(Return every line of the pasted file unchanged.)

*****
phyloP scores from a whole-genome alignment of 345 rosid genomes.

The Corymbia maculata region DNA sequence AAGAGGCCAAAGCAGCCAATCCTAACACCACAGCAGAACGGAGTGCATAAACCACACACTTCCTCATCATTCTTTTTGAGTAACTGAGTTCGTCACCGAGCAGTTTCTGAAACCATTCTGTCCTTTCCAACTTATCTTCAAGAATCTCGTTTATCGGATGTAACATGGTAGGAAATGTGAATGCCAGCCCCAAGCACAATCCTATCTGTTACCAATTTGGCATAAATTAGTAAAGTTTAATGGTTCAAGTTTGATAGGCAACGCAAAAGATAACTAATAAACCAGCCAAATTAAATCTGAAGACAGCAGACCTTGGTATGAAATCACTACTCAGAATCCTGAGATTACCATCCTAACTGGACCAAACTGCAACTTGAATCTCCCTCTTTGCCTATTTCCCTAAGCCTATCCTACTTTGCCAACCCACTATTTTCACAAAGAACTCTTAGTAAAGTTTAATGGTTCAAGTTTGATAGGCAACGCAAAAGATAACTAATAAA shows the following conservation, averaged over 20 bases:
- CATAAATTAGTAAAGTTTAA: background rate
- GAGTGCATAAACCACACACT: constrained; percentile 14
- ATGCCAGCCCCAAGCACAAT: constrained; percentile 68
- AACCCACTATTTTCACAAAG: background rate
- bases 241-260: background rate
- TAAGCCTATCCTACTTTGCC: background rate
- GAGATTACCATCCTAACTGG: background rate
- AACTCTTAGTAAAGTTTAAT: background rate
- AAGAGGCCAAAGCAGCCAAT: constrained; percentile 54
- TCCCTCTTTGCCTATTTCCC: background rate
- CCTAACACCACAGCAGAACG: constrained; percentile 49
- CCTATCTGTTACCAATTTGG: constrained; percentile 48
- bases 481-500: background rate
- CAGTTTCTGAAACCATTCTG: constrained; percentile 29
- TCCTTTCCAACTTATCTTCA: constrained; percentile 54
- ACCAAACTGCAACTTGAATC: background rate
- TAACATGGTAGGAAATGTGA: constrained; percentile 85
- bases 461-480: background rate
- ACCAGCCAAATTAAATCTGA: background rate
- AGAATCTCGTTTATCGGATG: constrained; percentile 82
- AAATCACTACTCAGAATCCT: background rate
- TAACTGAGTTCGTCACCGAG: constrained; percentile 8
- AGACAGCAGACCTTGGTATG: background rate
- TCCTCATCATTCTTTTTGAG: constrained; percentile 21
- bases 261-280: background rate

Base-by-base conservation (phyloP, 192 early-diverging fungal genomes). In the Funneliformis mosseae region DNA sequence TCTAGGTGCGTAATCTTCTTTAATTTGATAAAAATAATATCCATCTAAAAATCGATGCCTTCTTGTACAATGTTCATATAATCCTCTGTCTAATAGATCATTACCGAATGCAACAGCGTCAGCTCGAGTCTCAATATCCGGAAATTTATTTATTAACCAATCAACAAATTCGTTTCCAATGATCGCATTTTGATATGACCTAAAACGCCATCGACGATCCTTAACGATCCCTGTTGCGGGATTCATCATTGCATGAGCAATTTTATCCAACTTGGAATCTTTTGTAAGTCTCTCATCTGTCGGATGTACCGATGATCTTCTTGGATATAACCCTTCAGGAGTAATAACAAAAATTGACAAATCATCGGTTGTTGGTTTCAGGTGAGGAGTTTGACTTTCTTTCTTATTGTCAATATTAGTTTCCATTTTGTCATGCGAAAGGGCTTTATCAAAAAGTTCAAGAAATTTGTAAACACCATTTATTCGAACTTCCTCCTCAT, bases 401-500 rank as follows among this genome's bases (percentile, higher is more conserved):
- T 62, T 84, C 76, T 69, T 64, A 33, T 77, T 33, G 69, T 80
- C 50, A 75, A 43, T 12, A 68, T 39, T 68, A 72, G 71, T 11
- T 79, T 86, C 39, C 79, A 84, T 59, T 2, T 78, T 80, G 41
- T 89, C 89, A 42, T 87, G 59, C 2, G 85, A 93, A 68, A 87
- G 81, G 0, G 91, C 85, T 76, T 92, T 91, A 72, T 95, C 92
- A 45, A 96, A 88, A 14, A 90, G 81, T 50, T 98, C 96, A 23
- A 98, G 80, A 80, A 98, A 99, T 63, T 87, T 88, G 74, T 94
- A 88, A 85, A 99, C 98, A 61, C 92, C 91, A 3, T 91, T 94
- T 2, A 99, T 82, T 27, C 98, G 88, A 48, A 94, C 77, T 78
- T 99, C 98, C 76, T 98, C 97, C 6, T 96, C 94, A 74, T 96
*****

phyloP scores from a whole-genome alignment of 345 rosid genomes.

The Corymbia maculata region DNA sequence AAGAGGCCAAAGCAGCCAATCCTAACACCACAGCAGAACGGAGTGCATAAACCACACACTTCCTCATCATTCTTTTTGAGTAACTGAGTTCGTCACCGAGCAGTTTCTGAAACCATTCTGTCCTTTCCAACTTATCTTCAAGAATCTCGTTTATCGGATGTAACATGGTAGGAAATGTGAATGCCAGCCCCAAGCACAATCCTATCTGTTACCAATTTGGCATAAATTAGTAAAGTTTAATGGTTCAAGTTTGATAGGCAACGCAAAAGATAACTAATAAACCAGCCAAATTAAATCTGAAGACAGCAGACCTTGGTATGAAATCACTACTCAGAATCCTGAGATTACCATCCTAACTGGACCAAACTGCAACTTGAATCTCCCTCTTTGCCTATTTCCCTAAGCCTATCCTACTTTGCCAACCCACTATTTTCACAAAGAACTCTTAGTAAAGTTTAATGGTTCAAGTTTGATAGGCAACGCAAAAGATAACTAATAAA shows the following conservation, averaged over 20 bases:
- CATAAATTAGTAAAGTTTAA: background rate
- GAGTGCATAAACCACACACT: constrained; percentile 14
- ATGCCAGCCCCAAGCACAAT: constrained; percentile 68
- AACCCACTATTTTCACAAAG: background rate
- bases 241-260: background rate
- TAAGCCTATCCTACTTTGCC: background rate
- GAGATTACCATCCTAACTGG: background rate
- AACTCTTAGTAAAGTTTAAT: background rate
- AAGAGGCCAAAGCAGCCAAT: constrained; percentile 54
- TCCCTCTTTGCCTATTTCCC: background rate
- CCTAACACCACAGCAGAACG: constrained; percentile 49
- CCTATCTGTTACCAATTTGG: constrained; percentile 48
- bases 481-500: background rate
- CAGTTTCTGAAACCATTCTG: constrained; percentile 29
- TCCTTTCCAACTTATCTTCA: constrained; percentile 54
- ACCAAACTGCAACTTGAATC: background rate
- TAACATGGTAGGAAATGTGA: constrained; percentile 85
- bases 461-480: background rate
- ACCAGCCAAATTAAATCTGA: background rate
- AGAATCTCGTTTATCGGATG: constrained; percentile 82
- AAATCACTACTCAGAATCCT: background rate
- TAACTGAGTTCGTCACCGAG: constrained; percentile 8
- AGACAGCAGACCTTGGTATG: background rate
- TCCTCATCATTCTTTTTGAG: constrained; percentile 21
- bases 261-280: background rate

Base-by-base conservation (phyloP, 192 early-diverging fungal genomes). In the Funneliformis mosseae region DNA sequence TCTAGGTGCGTAATCTTCTTTAATTTGATAAAAATAATATCCATCTAAAAATCGATGCCTTCTTGTACAATGTTCATATAATCCTCTGTCTAATAGATCATTACCGAATGCAACAGCGTCAGCTCGAGTCTCAATATCCGGAAATTTATTTATTAACCAATCAACAAATTCGTTTCCAATGATCGCATTTTGATATGACCTAAAACGCCATCGACGATCCTTAACGATCCCTGTTGCGGGATTCATCATTGCATGAGCAATTTTATCCAACTTGGAATCTTTTGTAAGTCTCTCATCTGTCGGATGTACCGATGATCTTCTTGGATATAACCCTTCAGGAGTAATAACAAAAATTGACAAATCATCGGTTGTTGGTTTCAGGTGAGGAGTTTGACTTTCTTTCTTATTGTCAATATTAGTTTCCATTTTGTCATGCGAAAGGGCTTTATCAAAAAGTTCAAGAAATTTGTAAACACCATTTATTCGAACTTCCTCCTCAT, bases 401-500 rank as follows among this genome's bases (percentile, higher is more conserved):
- T 62, T 84, C 76, T 69, T 64, A 33, T 77, T 33, G 69, T 80
- C 50, A 75, A 43, T 12, A 68, T 39, T 68, A 72, G 71, T 11
- T 79, T 86, C 39, C 79, A 84, T 59, T 2, T 78, T 80, G 41
- T 89, C 89, A 42, T 87, G 59, C 2, G 85, A 93, A 68, A 87
- G 81, G 0, G 91, C 85, T 76, T 92, T 91, A 72, T 95, C 92
- A 45, A 96, A 88, A 14, A 90, G 81, T 50, T 98, C 96, A 23
- A 98, G 80, A 80, A 98, A 99, T 63, T 87, T 88, G 74, T 94
- A 88, A 85, A 99, C 98, A 61, C 92, C 91, A 3, T 91, T 94
- T 2, A 99, T 82, T 27, C 98, G 88, A 48, A 94, C 77, T 78
- T 99, C 98, C 76, T 98, C 97, C 6, T 96, C 94, A 74, T 96